Tuesday, October 23, 2018

5 MOTB DSS fragments acknowledged as fake

CONCLUSIVE EVIDENCE: US museum says 5 fragments in Dead Sea Scroll collection are fake. Washington’s controversial Museum of the Bible removes the pieces from display after a German research institution concluded they weren’t old enough (Times of Israel and Agencies). PaleoJudaica readers, I know this is hardly a surprise to you. We have been following developments concerning those dubious post-2002 Dead Sea Scroll-like fragments for years. (New readers, start here and follow the links.)

This article doesn't give the details of the work of the German research institution. But another article, by Peter Dockrill at Science Alert, fills us in: A $500 Million Museum Just Revealed Its Priceless Dead Sea Scrolls Are Fakes.
Dead Sea Scrolls expert Kipp Davis from Trinity Western University voiced doubts about the authenticity of some of the fragments in 2017, and a high-tech analysis by scientists at the Federal Institute for Materials Research and Testing in Germany appears to have confirmed the suspicions.

Using 3D digital microscopy, scanning X-ray fluorescence (XRF) and energy-dispersive X-ray spectroscopy (EDX), the researchers analysed the ink and sediment in the fragments.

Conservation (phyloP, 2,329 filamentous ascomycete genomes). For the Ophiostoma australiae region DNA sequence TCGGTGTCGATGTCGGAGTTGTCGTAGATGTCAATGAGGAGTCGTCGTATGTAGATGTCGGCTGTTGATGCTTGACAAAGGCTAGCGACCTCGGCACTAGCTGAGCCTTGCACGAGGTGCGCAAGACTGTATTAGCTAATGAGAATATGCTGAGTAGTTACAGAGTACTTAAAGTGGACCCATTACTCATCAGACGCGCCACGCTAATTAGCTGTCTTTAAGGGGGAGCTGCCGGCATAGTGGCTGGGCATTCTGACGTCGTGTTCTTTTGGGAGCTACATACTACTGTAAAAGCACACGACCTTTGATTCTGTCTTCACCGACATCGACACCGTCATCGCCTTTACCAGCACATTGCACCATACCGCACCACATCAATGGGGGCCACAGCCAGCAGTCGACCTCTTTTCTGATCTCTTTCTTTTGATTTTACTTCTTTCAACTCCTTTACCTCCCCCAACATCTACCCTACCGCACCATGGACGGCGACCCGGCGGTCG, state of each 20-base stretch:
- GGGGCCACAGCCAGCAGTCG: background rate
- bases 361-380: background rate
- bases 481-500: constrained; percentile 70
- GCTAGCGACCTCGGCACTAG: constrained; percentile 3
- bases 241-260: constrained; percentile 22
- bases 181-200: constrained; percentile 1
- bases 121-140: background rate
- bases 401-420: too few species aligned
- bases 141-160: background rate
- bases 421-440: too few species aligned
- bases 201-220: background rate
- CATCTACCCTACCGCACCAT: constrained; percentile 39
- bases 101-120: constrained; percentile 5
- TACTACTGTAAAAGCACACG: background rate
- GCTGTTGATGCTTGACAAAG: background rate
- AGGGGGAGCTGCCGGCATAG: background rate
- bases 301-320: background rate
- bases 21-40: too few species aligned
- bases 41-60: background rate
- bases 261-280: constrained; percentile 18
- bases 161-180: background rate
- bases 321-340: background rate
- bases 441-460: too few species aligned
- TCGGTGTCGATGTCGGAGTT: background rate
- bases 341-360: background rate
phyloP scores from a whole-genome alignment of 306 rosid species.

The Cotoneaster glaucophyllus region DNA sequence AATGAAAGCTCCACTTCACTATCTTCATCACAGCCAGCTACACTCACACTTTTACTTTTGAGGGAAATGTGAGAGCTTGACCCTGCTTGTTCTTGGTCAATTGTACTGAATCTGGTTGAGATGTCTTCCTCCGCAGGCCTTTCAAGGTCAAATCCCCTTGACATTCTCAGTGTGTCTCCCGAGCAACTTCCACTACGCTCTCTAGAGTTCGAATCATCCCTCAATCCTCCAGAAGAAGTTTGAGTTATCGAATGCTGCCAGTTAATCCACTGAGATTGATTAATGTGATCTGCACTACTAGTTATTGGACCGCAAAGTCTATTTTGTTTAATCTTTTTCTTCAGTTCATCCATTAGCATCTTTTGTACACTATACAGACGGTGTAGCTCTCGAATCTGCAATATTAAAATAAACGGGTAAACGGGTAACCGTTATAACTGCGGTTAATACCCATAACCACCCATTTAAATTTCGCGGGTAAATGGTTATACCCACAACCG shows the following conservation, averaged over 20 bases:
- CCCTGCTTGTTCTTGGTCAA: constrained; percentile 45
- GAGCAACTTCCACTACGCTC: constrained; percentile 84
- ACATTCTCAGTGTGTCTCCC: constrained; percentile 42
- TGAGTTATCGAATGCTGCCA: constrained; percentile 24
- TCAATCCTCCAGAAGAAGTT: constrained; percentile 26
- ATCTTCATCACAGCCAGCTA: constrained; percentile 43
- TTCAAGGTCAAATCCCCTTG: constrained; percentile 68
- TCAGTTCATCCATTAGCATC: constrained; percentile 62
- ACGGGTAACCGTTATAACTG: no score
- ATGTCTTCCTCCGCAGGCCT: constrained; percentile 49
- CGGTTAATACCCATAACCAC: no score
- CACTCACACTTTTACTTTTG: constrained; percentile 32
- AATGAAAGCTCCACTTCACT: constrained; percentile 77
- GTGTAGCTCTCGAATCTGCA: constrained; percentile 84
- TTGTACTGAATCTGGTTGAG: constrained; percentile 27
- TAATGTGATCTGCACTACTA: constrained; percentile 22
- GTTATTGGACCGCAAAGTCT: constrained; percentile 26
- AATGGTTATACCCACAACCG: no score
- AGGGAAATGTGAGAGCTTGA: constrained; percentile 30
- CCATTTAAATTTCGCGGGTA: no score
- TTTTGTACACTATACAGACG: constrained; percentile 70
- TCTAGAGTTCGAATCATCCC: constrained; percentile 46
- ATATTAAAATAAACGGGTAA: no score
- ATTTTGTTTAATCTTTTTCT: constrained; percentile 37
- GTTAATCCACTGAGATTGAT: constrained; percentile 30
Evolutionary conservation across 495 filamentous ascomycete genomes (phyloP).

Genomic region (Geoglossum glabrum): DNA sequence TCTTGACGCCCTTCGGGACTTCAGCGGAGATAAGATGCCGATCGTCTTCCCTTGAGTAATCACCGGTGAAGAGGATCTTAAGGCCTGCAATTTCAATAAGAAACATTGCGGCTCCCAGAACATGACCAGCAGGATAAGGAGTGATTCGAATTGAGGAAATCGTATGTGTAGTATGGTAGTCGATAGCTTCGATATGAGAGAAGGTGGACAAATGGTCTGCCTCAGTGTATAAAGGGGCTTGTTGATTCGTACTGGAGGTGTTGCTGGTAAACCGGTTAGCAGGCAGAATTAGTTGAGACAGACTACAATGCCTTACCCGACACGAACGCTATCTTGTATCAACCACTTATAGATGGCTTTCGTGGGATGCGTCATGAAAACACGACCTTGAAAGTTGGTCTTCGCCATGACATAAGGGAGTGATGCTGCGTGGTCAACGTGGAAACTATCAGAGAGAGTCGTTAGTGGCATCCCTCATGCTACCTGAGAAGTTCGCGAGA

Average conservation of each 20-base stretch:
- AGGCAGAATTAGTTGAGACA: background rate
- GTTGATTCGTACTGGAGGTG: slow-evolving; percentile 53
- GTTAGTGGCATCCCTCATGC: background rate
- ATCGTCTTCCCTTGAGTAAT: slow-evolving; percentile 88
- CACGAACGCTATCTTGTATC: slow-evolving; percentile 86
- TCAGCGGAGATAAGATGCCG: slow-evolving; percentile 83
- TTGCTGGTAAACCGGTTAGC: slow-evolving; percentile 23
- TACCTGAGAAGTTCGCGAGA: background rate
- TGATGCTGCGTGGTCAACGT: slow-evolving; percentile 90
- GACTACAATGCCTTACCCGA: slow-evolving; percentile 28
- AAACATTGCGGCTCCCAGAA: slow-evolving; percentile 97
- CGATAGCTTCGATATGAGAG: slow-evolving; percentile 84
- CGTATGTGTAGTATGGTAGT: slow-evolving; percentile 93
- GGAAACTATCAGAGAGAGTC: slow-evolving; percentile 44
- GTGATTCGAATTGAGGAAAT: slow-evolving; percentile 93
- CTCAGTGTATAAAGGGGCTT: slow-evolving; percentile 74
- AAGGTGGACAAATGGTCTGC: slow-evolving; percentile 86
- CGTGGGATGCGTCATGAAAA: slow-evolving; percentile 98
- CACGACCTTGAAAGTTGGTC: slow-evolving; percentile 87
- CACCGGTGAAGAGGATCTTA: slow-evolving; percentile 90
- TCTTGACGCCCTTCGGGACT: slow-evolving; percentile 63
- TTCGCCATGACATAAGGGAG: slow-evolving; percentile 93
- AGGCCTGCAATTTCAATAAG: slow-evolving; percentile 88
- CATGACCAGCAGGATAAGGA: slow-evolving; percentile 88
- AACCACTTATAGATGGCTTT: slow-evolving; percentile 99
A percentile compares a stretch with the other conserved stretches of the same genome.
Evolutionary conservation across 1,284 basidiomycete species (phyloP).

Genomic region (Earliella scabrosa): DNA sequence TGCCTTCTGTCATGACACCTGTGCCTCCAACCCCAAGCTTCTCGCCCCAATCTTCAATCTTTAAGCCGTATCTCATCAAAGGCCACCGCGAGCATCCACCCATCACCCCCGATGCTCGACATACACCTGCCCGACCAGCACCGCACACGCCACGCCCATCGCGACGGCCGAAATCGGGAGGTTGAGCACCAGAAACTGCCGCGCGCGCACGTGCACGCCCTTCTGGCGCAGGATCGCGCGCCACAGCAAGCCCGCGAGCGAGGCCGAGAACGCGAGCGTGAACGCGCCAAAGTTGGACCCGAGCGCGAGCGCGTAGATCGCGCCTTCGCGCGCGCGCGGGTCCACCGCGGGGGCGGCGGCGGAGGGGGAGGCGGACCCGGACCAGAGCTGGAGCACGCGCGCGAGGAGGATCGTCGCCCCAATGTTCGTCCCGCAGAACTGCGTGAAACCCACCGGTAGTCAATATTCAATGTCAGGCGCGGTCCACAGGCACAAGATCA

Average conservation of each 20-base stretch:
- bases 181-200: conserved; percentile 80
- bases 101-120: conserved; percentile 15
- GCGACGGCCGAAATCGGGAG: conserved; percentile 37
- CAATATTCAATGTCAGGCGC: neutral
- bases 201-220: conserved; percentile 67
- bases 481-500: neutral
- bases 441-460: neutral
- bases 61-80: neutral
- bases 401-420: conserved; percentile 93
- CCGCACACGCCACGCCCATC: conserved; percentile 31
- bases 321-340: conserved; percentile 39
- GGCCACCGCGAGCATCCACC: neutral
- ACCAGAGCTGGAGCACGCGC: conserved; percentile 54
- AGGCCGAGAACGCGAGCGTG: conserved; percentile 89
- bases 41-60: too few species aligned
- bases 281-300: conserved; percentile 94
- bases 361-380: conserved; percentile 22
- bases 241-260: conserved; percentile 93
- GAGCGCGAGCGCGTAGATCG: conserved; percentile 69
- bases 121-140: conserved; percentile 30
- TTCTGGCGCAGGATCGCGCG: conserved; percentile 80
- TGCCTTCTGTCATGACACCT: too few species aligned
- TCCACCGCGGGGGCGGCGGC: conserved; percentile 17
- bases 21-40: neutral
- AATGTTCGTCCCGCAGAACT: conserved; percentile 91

According to the museum, the results look to back up Davis's previous inklings, based on "scribal quality and technique in the penning of the texts as well as the physical composition and current state of the manuscript media."
We should always be cautious of materials tests, because they are fallible too. But in this case, multiple lines of evidence lead to the conclusion that these fragments are fake. Probably other fragments are too, but those have not (yet?) undergone the materials tests.

The Museum of the Bible has always openly admitted, including in the exhibitions, that these fragments could be forgeries. I commend them for now acknowledging the new evidence against them and acting accordingly

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